This address in the now-hot Temple area is another example of the City’s inefficiencies, as it is owned by the Philadelphia Housing Authority and has been since 1968. Not sure where the PHA properties fall in the Land Bank scheme, but you can be sure nothing will happen on this lot soon.
In 1999, this property was transferred from the Estate of Lawrence Major to Cynthia Thomas, the Administratrix of the Estate, for $1. The OPA website indicates an address in Bala Cynwyd for Ms. Thomas.
According to Philadelphia’s Revenue Department website, taxes have not been paid since the transfer. Taxes, interest, penalties, and other costs total more than $19,000.
Neighbors are concerned not only about the deterioration of economic value of their homes resulting from proximity to this property, but at least one near neighbor is concerned about the physical deterioration and dangerous conditions.
Talk about unintended consequences…with the controversy surrounding the Actual Value Initiative (AVI), the folks in City Hall are coming up with all manner of suggestions on how to collect those millions of dollars languishing in the City’s real estate taxes. As we all know, the tens of thousands of properties in Philadelphia contributing to blight are largely the same owing millions of dollars in unpaid real estate taxes.
At a legislative briefing yesterday attended by several Council members, several proposals to collect unpaid taxes were brought up, apparently some of which are already being discussed in City and Commonwealth chambers. Any reform in tax collections will necessarily address the blight problem, as tax-delinquent properties will as a result be sold and developed into productive real estate.
The most cogent of these proposals involves Philadelphia selling its tax liens. No, not the way it was attempted in the past, with a huge block of liens being sold to one buyer. That negotiated transaction is so typically Philadelphia. The deal didn’t work for a variety of reasons, depending on who you talk to.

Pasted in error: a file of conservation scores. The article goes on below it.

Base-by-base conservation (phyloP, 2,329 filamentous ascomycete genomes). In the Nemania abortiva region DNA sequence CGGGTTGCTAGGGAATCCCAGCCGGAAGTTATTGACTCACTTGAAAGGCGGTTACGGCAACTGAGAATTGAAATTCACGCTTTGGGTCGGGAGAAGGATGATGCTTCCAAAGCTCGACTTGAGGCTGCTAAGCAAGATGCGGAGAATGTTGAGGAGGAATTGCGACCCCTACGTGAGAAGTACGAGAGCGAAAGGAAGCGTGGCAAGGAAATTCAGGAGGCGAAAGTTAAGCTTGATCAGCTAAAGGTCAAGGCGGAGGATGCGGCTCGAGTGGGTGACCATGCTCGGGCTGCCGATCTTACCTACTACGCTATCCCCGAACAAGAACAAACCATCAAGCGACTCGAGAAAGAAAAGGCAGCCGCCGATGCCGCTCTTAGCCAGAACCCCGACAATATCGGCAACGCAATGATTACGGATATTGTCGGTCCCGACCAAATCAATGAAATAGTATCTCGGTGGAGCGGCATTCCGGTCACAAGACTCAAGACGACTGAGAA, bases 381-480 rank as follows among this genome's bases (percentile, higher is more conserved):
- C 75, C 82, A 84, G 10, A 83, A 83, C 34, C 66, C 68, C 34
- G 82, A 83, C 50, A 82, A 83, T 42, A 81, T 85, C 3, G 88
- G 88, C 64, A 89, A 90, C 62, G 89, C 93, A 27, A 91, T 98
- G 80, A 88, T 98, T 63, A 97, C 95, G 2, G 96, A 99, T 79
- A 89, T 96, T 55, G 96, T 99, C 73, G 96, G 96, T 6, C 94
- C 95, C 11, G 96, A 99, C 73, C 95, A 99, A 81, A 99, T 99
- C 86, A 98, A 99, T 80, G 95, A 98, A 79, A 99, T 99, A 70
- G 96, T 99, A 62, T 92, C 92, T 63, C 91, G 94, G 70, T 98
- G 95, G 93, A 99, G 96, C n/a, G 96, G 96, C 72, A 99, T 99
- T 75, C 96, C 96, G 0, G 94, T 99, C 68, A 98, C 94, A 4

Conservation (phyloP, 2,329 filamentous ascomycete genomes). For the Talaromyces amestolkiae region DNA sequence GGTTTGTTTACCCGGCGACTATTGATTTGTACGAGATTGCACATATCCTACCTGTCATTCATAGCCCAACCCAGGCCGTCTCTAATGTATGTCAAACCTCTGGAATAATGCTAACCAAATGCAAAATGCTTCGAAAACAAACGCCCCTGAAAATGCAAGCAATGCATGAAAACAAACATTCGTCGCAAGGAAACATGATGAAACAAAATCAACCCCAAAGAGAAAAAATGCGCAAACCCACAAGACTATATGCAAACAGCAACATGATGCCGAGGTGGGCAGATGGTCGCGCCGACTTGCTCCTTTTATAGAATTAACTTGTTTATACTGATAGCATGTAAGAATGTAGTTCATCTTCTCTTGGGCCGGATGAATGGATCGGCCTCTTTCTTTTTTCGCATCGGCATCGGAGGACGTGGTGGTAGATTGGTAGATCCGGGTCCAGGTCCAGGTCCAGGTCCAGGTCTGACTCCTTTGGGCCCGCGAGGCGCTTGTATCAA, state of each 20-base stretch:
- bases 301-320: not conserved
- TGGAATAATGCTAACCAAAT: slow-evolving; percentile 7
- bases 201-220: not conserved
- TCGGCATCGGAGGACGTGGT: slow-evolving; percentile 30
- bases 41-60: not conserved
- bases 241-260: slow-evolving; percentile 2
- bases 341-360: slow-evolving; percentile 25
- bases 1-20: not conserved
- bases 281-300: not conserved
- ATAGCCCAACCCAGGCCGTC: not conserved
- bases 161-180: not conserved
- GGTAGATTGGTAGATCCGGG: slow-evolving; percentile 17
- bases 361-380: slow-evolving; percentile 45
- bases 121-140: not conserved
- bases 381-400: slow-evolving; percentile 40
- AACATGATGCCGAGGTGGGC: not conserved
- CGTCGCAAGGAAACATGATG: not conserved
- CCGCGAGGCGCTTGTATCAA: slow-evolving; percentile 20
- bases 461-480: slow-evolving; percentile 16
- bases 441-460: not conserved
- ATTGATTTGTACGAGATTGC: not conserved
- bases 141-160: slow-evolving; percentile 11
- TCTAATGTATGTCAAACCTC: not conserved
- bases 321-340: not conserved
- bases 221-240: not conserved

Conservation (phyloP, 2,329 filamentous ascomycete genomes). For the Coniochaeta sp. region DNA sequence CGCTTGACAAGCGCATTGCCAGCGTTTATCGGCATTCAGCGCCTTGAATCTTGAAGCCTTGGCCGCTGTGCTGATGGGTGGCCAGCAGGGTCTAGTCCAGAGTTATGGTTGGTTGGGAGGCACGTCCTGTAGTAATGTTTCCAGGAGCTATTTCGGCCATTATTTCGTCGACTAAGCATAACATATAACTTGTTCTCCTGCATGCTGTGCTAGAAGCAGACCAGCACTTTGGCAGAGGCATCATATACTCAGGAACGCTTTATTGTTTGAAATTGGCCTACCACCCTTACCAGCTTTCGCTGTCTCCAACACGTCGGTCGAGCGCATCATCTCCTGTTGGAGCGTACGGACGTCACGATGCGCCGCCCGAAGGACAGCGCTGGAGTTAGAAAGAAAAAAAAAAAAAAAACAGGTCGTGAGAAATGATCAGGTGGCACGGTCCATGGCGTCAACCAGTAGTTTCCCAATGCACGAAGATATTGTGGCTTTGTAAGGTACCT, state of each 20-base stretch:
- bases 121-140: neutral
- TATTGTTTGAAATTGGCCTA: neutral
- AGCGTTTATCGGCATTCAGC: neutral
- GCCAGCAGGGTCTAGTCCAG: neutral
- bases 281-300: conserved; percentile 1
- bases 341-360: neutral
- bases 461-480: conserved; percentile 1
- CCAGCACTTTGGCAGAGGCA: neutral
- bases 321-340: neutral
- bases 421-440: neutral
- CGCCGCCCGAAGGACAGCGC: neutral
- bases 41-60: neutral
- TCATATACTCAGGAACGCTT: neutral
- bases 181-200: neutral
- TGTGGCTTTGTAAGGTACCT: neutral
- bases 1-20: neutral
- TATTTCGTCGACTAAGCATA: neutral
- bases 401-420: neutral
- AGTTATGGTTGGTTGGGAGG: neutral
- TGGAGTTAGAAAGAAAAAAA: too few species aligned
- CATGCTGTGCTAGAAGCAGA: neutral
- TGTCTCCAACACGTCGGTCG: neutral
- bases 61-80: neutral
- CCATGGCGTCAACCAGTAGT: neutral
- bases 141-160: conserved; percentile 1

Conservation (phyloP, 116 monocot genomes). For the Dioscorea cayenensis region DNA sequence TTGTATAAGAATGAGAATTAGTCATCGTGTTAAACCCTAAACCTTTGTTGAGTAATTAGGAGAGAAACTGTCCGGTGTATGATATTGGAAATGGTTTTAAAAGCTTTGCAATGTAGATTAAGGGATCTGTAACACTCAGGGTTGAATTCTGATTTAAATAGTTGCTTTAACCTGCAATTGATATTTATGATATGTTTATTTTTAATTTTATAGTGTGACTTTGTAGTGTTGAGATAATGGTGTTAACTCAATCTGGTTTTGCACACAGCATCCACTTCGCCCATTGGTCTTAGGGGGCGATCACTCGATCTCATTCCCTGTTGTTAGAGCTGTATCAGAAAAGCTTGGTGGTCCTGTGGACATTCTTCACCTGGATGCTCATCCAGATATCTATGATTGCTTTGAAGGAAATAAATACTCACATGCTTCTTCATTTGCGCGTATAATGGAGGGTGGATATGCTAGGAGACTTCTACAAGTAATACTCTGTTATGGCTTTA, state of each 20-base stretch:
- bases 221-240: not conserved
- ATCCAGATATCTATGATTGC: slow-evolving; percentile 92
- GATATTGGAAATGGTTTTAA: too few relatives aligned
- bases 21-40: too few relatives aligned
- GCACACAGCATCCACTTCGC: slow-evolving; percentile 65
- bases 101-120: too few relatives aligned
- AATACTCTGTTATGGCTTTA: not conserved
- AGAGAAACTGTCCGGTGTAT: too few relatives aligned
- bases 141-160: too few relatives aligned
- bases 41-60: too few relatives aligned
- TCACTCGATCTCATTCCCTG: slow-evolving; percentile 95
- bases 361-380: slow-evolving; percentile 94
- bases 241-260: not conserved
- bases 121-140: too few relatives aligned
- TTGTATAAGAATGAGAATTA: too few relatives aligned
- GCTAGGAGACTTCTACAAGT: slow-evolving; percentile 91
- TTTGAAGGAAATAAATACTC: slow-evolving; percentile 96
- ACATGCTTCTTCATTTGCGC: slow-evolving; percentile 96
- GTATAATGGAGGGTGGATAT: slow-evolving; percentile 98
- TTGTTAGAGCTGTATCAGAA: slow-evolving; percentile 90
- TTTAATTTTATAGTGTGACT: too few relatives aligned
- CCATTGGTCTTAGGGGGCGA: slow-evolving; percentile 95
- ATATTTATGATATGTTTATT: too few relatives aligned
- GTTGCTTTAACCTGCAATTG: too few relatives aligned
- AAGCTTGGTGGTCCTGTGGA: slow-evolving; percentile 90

Alan Domb, as astute and established as they come, made a very compelling argument for Philadelphia to begin selling its tax liens to private investors in an open auction, much the same as New Jersey and other states. Under this model, anyone would be able buy tax liens with a built-in investment return, and the market for Philadelphia’s old tax debt would very quickly be cleared.
Full disclosure: As someone who has bought and put into productive use many properties with ancient debt, I would be thrilled to buy old taxes, because there are so many properties encumbered with debt where the owners are so long gone even our researchers throw up their hands in hopes of ever finding someone to buy from.
Other proposals being talked about are less promising. Relying on the current collections companies to collect more taxes is pointless. These agencies can’t even find owners for the current properties, as doing so takes real research and ingenuity. Attempting to attach to investors other properties is equally futile, as anyone can hold properties in unrelated entities, making verification of ownership impossible. Relying on the Sheriff Sale process is, well, if you think the AVI calculation is clouded in secrecy, try to fathom how the Sheriff’s office operates. Enough said.
Tax lien sales is the only way to efficiently clear out all the old debt, and prevent a similar situation in the future.
Tax delinquent property has a profoundly negative effect on the market value of nearby homes, a new PlanPhilly / Inquirer analysis has found. In all, tax delinquency diminishes the overall tax base by a minimum of $9.5 billion. The average single family home in Philadelphia is worth 22.8 percent less, due to nearby delinquencies. That figure varies dramatically from house to house, depending on how many delinquent properties are within 500 feet.
Click below to see how delinquency affects the value of your property.
We have known this for years and have been working from the private market to help ease the burden. Read Patrick Kerkstra’s revealing analysis of the delinquency/blight connection:
Property-tax debt is ravaging Philadelphia
We Support Jamie Moffett in His Efforts to Renew Kensington – You Should Too!
Kensington Renewal rehabilitates blighted houses and turns them into owner occupied homes. With national banks denying sub $50,000 mortgages, it makes it difficult for families to receive loans and become homeowners. As a result of this, there are many abandoned properties in the city. These abandoned homes become a source for violent and non-violent crime to thrive. It is proven that the lower the homeownership rate is the higher the crime rate will become. By Kensington Renewal rehabilitating these abandoned homes, criminal activity will drastically decrease.
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